In two studies, male MYOTIS SODALIS foraged a maximum of 2.0 and 4.2 kilometers from their summer roosts (summarized in USFWS 1999).

Date: 29Mar2004
Author: Cannings, S., and G. Hammerson

Use Class: Breeding
Minimum Criteria for an Occurrence: An area occupied either historically or at present by a persisting or recurring breeding population during spring/summer (approximately May through August). Includes mist net captures away from colony sites obtained even if the associated roost site is not known. Identification evidence minimally includes collection or reliable observation and detailed documentation of one or more individuals. In certain regions, echolocation sequences of individuals may be considered reliable observations for certain species that can be confidently identified by their echolocation calls alone, although caution must be used in determining Location Use Class for such observations during the breeding season.
Separation Barriers: None.
Separation Distance for Unsuitable Habitat: 5 km
Separation Distance for Suitable Habitat: 5 km
Separation Justification: It is impractical to attempt to delineate occurrences on the basis of discrete populations. Instead, the assigned separation distance is intended to generate occurrences that consist of spatially proximate roost sites and capture locations.
Date: 02Jul2014
Author: Hammerson, G.

Use Class: Hibernaculum
Subtype(s): Pre-hibernation roost site, Hibernaculum
Minimum Criteria for an Occurrence: A site occupied either historically or at present by a recurring population of hibernating individuals. Identification evidence minimally includes collection or reliable observation and detailed documentation of one or more individuals. EO also includes immediately surrounding areas used by bats immediately before hibernation, where these areas are known.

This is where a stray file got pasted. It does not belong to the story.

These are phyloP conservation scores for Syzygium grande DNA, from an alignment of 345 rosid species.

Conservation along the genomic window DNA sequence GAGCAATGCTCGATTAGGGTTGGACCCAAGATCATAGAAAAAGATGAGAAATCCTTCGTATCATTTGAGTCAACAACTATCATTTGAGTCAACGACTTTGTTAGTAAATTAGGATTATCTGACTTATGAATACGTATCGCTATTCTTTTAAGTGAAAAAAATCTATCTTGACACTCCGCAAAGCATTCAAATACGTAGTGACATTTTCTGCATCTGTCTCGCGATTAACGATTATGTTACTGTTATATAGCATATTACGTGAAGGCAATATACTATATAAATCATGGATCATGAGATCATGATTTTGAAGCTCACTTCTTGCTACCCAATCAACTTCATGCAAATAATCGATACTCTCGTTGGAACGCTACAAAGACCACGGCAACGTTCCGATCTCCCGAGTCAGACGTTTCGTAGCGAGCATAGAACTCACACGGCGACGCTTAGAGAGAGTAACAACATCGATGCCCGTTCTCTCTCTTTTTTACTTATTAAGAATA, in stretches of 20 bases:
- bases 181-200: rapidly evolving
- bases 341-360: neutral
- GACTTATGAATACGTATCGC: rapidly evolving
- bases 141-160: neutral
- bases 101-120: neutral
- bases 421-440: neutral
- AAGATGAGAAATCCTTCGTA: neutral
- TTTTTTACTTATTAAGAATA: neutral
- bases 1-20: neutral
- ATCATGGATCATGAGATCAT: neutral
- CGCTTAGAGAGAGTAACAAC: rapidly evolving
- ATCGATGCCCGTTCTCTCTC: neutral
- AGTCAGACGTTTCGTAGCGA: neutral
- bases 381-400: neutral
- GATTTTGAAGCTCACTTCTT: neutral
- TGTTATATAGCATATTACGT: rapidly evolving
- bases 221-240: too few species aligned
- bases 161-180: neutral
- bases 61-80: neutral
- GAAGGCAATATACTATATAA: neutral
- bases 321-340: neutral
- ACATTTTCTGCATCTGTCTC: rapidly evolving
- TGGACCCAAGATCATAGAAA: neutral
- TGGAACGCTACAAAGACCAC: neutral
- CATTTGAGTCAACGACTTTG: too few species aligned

Mapping Guidance: Cave/mine passages should be projected to the surface for the purpose of mapping EO boundary.
Separation Barriers: None.
Separation Distance for Unsuitable Habitat: 5 km
Separation Distance for Suitable Habitat: 5 km
Separation Justification: These bats sometimes move long distances between different hibernacula. For example, individuals of M. LUCIFUGUS and M. SEPTENTRIONALIS have been recorded flying up to 219 and 89 kilometers respectively between hibernacula during the winter months (Linzey 1998, Griffin 1940). However,
such movements are not a good basis for distinguishing occurrences (occurrences would become too expansive). The assigned separation distance is intended to generate occurrences that consist of spatially proximate hibernacula.

Separation distances suggested take into account the fact that, during the fall, some bats (e.g. M. SODALIS) swarm and mate at their hibernaculum, and males roost in trees nearby during the day and fly to the cave during the night. In two studies, M. SODALIS males roosted within a maximum of 5.6 kilometers of the hibernaculum (Kiser and Elliott 1996; Craig Stihler, West Virginia Division of Natural Resources, pers. observ., October 1996, cited in USFWS 1999).

Although they do not generally fly from one hibernaculum to another, hibernating bats are known to wake and move around to some extent within their hibernating site. As long as the areas are connected (even though they may not be passable by humans) the bats could be expected to move from one part of the system to another (e.g. MYOTIS SODALIS, Clawson et al. 1980).